Trade Policy and Industrial Concentration

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I examine the interrelationship between industrial concentration, the CES industry price index and trade policy when a subset of firms in the market takes the effect of their decisions on industry aggregates into account.

In the first chapter, I develop a hybrid model that augments the standard monopolistic competition approach in the international trade literature to include an oligopolistic margin: a set of foreign and domestic heterogeneous granular firms competing in quantities. This margin predicts novel effects of trade liberalization on trade, consumer welfare, and industrial concentration. Specifically, trade liberalization generates lower consumer gains when foreign firms are more concentrated than domestic, and higher domestic industrial concentration of granular firms.

In the second chapter, I study the implications of hybrid competition for the gravity equation. I show that the trade cost elasticity is attenuated by foreign firm concentration and I test the novel oligopolistic margin using diff-in-diff variation from trade policy changes in Colombia. I find robust evidence for this margin. I also show that the aggregate impact of trade liberalization can be substantially reduced by oligopolistic behavior. Moreover, foreign concentration heterogeneity across origin countries suggests a highly heterogeneous impact of trade liberalization: imports from countries in the top decile of concentration had 13 log points lower growth on average than imports from countries in the bottom decile.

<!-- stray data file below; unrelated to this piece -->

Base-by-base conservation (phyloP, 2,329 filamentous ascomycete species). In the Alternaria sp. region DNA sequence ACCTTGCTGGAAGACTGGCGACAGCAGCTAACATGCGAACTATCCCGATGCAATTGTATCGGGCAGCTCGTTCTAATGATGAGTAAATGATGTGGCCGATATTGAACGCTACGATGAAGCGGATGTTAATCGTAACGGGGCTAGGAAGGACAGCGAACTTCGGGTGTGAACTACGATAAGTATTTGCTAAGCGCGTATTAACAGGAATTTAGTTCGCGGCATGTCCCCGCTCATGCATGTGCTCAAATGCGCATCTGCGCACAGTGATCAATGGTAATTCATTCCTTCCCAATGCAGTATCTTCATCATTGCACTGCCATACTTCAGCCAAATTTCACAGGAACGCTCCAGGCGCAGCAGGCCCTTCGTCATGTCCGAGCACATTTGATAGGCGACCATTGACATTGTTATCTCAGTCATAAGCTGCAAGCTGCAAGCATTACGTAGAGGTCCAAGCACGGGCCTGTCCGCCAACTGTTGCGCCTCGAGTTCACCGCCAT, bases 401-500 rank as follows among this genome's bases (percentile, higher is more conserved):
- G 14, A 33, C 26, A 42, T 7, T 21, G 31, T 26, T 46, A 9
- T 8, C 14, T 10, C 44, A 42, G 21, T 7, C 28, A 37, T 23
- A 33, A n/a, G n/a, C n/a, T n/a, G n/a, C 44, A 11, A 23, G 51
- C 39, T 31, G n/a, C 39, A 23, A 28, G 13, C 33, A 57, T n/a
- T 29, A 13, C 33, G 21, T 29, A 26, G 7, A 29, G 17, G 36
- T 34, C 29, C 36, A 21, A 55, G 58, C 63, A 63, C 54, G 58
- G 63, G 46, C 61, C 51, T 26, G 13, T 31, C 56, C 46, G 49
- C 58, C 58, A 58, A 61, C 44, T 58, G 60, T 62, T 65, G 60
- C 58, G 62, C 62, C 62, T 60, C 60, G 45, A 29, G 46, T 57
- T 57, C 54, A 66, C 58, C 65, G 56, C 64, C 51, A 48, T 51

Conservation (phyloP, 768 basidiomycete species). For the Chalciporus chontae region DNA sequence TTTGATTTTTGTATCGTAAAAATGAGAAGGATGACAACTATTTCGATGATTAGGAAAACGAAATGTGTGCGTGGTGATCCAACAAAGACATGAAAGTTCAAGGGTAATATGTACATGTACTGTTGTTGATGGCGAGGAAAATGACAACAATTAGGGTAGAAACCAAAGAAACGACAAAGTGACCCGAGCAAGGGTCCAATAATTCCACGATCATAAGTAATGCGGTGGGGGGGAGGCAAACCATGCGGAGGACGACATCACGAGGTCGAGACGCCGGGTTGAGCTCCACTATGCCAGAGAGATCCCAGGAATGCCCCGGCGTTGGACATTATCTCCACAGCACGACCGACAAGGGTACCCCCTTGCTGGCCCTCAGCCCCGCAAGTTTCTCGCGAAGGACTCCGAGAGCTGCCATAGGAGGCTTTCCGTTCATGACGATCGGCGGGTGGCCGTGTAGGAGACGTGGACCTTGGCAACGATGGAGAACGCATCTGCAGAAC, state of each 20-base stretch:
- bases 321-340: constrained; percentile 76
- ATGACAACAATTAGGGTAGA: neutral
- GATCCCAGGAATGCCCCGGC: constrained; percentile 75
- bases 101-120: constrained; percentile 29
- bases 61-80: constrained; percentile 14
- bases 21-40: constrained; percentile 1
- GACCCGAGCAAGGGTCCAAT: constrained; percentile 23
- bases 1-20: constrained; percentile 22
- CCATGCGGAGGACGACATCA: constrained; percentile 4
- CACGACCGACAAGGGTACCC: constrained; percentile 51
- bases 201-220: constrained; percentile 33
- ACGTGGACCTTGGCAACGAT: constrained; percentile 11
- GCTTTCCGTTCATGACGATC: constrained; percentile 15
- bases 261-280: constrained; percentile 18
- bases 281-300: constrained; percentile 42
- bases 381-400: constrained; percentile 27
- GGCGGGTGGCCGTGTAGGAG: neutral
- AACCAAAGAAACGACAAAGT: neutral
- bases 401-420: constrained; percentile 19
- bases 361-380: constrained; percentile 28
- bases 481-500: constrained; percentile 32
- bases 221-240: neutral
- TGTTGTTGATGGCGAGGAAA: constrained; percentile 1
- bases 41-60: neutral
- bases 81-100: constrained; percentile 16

In the third chapter, I explore the implications of the hybrid model when there is trade policy uncertainty. When firms are uncertain about future tariffs and exporting involves sunk investments, the value of waiting increases. In the setting I propose, potential entrants also consider the strategic reaction of oligopolistic competitors: when domestic granular firms are highly concentrated, the impact of trade policy uncertainty on foreign entry is mitigated since the eventual increase in tariffs is predicted to be partially offset by an increase in domestic markups. When foreign granular exporters are highly concentrated, the impact is amplified since the increase in tariffs is predicted to not be fully passed to the price index. I discuss an empirical application in the context of Brexit uncertainty and potential ways forward.